You can even include bullets with proof points and customer quotes in your supporting points so these are ready to copy and paste. That makes for an even better resource for your team, and an even better tool for your business. Clearly presenting your product messaging will help everyone in your company understand it and, even better, stay consistent.
4. Check your competitors’ messaging
Your product doesn’t exist in a vacuum, so your messaging shouldn’t, either. When you’re working on your message map, it’s important to check out what your competitors are doing.
If you’re doing an overall competitor messaging analysis, you’d want to take a look at their homepage, ad copy, press releases, emails, and more. For your message map, though, you should focus on their product pages.
Let’s consider an example. If I’m working on a message map for an HR planning tool, I might look at Monday.com’s product page that focuses on their tool’s use case for HR.
Here, Monday showcases the benefits—easier onboarding and less time setting up one-off structures—and emphasizes speed. In this headline and copy, they include “speed,” “faster,” and “ready-made.” So speed is something that our shared audience wants. I’d need to work that into my message map, and I’d also need to explain how our HR planning software is not only faster, but also more efficient.
Remember, the ultimate goal is to differentiate your product and your brand. So check to see what your competitors are working on, and then make your messaging more compelling for your audience.
5. Stick to your brand voice
Creating a message map isn’t like writing ad copy—you aren’t explicitly putting this together for an external audience. But keep in mind that your message map is going to be the most useful resource for your team if it shows exactly how they can talk to your audience with ready-to-use messaging.
In order to make this ready-to-use, you need to stick to your brand voice.
If your brand voice is formal and research-heavy, then your message map should include stats and examples with precise, authoritative language. If your brand voice is casual and quippy, it should include accessible words and jokes and, hey, probably a pun or two.
Bottom line, your message map needs to be on brand to be an effective resource.
6. Make your message map easily available
If a tree falls in the forest and no one’s around to hear it, does it make a sound?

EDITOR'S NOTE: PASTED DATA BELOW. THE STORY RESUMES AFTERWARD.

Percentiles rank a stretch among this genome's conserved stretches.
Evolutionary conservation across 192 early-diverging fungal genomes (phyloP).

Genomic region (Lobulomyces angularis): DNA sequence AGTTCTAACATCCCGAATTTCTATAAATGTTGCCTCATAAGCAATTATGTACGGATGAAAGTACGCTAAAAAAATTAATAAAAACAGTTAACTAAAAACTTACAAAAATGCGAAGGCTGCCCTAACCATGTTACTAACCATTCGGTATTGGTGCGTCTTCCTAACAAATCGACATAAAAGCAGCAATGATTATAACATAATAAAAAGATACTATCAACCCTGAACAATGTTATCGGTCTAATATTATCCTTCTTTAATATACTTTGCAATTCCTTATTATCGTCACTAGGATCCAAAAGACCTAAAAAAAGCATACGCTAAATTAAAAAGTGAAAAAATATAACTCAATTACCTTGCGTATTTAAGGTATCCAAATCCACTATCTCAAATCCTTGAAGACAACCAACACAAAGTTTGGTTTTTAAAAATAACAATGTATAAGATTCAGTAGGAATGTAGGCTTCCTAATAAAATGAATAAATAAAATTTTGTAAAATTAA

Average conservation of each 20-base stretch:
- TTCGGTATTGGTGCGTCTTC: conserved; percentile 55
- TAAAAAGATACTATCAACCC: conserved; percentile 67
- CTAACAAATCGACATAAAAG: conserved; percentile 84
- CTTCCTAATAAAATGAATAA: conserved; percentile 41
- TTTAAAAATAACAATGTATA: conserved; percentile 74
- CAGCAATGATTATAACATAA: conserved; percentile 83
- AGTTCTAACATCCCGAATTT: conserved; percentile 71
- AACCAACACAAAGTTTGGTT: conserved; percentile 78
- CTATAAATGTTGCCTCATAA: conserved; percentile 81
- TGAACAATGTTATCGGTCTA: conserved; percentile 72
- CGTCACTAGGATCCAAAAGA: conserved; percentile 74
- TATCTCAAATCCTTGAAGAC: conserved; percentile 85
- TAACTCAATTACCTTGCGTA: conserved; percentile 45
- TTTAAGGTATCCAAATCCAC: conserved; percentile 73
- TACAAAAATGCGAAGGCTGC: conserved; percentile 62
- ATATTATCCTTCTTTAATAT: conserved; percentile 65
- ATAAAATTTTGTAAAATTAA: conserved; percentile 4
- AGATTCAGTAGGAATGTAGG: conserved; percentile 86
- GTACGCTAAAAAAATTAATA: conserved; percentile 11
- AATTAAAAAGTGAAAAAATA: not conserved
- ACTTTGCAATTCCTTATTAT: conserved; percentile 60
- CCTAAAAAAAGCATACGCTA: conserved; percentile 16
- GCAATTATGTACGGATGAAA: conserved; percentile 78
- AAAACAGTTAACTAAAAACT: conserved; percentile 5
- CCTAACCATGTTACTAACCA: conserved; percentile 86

I know, I know—but forgive me the cliche and bear with me for a minute. Sure, we could debate what constitutes sound or human, but the real point is simple. If no one is there to hear it, the sound just doesn’t matter either way.
You could create the most extensive message map with compelling copy and tons of headlines and customer quotes ready to use, but it won’t be a resource to your team if you don’t distribute it. That’s why having a solid internal communication plan is essential for creating an effective message map.
It’s up to you whether a quick presentation in a meeting or an email with a link works better for sharing the information with your team. Our advice? Try out a strategy, ask for feedback, and then set that plan in place. It’s easier for you to distribute a message map when you have a clear set of steps to follow, and it’s easier for your team when they know what to expect.
Once you’ve introduced the message map to your team, you also need to make sure that it’s easily accessible for everyone. You want your content marketers, sales reps, and more to reference message maps whenever they need to, so you want to make it super easy for them to do so. A shared folder in your Google Drive or Microsoft One Note works best so that you can make changes as needed—which bring us to our final tip.
7. Keep updating your message map
Even though you want your message map shared across the company, you still need someone as the primary owner. It makes sense for product marketers to own their product’s message map. In fact, 92.6% of product marketing managers view product messaging as the role’s main responsibility.
But product messaging isn’t a one-time job. Your audience has new needs. Your competitive landscape has a new player. Even your product will likely have new releases.
That’s why it’s important for your message map to remain a living document.
The best way to do this is to make the ownership clear. That way, when changes need to be made, there’s someone responsible for not only reviewing and adjusting the messaging, but also updating the team.
It’s also a good idea to have a plan in place to review your messaging regularly. That could be on a quarterly basis, twice a year, or centered around your product launch or release schedule. The main thing here is to set a cadence so that updating your message maps doesn’t keep falling to the bottom of your to-do list. In order to be a resource for your team, your message map needs to be up-to-date.
Make your next message map your best one yet
By now, you’re clear on what a message map is and why it’s so useful—as long as you do it right. Here’s a recap of how to do just that:
- Start with your personas
- Focus on benefits
- Format your message map for use
- Check your competitors’ messaging
- Stick to your brand voice
- Make your message map easily accessible
- Keep updating your message map
Follow these, and you can make your next message map your best one yet.